Retailer Walmart is offering employees extra pay for working on Thanksgiving – something that Daily Kos takes them to task for, as what they are offering is based on an average from the previous two weeks. This may be less than it should be, as employees are likely to have had hours cut prior to the holidays. On the other side, Red State writes that unions (which planned Walmart protests this week) are simply frustrated with the store for offering non-union positions, and therefore denying the unions income.
On Sunday, The Lonely Conservative argues that for many, a college degree is now no longer worth it, with alternatives such as technical and vocational training becoming more attractive. Still on the topic of young people, The Atlantic argues that while unemployment for 15-24 year olds in America is around 16 percent, it may be a sign that young people are simply waiting longer to get the skills they need for the jobs that they want.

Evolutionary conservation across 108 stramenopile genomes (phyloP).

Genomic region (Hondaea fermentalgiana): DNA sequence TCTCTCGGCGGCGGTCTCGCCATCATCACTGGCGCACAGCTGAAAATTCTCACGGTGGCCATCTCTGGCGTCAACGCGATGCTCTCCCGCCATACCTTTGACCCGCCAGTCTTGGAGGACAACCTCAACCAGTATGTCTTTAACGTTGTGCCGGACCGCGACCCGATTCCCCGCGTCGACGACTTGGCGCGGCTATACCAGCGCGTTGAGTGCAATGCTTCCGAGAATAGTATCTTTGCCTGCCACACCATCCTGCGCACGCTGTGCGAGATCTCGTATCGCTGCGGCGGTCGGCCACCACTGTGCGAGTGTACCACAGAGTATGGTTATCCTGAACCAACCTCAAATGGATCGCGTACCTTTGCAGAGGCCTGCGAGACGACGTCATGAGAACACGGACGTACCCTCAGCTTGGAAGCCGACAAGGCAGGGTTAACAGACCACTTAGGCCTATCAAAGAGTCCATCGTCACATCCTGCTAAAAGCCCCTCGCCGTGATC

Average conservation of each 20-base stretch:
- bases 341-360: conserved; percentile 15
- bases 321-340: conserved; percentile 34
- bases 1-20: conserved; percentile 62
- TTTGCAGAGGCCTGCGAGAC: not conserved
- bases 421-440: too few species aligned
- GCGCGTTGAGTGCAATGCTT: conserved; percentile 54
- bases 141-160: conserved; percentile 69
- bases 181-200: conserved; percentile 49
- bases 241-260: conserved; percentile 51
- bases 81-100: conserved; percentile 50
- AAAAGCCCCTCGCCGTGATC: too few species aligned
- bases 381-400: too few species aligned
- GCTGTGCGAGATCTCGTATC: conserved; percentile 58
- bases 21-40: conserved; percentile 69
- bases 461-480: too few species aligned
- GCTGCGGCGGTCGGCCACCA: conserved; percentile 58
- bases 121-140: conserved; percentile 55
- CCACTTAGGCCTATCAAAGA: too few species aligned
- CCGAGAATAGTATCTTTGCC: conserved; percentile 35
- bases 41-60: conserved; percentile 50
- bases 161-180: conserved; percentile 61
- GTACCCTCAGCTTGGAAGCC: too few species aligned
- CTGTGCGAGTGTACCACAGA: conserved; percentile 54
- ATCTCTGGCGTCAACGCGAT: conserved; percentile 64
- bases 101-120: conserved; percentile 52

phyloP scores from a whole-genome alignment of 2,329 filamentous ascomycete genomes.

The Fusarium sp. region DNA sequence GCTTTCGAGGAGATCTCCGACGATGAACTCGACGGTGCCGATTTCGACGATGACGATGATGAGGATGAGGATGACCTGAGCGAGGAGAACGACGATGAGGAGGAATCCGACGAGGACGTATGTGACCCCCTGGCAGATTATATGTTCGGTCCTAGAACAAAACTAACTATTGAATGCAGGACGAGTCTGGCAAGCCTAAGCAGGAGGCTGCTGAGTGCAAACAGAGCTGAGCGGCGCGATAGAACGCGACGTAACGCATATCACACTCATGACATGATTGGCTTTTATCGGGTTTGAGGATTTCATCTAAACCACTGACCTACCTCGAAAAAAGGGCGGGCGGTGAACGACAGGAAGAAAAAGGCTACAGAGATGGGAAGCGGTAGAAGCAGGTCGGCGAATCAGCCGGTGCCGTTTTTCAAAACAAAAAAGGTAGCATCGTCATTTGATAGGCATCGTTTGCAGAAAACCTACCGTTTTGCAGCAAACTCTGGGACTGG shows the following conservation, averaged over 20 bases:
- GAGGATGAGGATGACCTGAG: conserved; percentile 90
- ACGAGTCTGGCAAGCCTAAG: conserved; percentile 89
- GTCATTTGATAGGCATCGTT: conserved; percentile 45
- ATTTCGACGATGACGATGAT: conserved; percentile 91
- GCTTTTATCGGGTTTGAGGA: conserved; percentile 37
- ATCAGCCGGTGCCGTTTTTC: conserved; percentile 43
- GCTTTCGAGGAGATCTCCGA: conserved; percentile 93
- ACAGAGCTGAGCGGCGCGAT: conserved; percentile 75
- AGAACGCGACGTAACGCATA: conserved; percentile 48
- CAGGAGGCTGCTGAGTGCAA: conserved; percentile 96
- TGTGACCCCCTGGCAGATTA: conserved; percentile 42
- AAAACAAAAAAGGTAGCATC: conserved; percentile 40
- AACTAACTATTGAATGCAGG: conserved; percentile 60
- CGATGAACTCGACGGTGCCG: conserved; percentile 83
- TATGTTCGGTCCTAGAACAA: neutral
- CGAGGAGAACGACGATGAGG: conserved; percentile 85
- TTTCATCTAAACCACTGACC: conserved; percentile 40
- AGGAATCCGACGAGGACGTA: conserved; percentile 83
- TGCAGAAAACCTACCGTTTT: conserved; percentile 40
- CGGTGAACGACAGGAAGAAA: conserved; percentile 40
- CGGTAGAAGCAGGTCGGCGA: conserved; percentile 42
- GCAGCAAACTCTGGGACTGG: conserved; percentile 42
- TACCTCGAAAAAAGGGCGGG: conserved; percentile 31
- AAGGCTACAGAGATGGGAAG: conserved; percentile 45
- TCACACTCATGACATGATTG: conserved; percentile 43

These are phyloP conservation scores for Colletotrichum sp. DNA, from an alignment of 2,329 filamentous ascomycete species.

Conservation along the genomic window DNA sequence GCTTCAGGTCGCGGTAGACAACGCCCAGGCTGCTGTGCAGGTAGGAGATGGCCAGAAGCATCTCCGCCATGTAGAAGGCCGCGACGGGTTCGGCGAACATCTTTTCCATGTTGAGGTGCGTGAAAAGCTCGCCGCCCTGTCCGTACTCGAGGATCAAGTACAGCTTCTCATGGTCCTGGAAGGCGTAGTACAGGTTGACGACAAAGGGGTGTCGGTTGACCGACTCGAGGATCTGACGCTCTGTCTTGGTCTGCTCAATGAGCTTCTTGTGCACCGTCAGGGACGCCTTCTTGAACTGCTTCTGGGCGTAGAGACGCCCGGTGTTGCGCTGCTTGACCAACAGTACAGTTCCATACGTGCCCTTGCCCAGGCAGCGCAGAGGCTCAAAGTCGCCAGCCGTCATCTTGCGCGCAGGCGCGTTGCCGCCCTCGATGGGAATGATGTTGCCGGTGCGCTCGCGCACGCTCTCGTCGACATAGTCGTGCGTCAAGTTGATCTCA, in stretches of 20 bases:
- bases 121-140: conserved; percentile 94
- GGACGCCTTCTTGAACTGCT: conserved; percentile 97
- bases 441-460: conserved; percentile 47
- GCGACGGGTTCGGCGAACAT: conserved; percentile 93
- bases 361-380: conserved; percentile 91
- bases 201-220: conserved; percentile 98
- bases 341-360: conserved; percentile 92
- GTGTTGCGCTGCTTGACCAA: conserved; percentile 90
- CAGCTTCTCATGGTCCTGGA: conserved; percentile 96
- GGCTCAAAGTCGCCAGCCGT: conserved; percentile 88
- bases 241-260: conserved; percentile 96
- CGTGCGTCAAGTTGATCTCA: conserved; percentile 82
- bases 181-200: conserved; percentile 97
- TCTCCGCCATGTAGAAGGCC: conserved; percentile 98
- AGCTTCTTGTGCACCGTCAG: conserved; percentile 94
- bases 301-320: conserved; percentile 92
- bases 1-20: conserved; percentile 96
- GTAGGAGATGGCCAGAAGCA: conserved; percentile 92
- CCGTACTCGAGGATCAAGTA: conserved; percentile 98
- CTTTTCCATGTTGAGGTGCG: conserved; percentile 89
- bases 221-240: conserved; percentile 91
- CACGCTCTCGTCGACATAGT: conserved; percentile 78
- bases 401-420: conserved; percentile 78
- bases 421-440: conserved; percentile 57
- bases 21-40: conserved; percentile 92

With last week’s commemoration of the 50th anniversary of the assassination of President John F. Kennedy, Caffeinated Politics topically looks into what happened to the first coffin that Kennedy was placed in whilst in Dallas.
With Thanksgiving this week, Wonkblog has a guide to surviving Obamacare debates over the dinner table.
Still on the holiday theme, The Monkey Cage looks at the bipartisanship of turkeys.
Note: This article gives the views of the author, and not the position of USApp– American Politics and Policy, nor of the London School of Economics.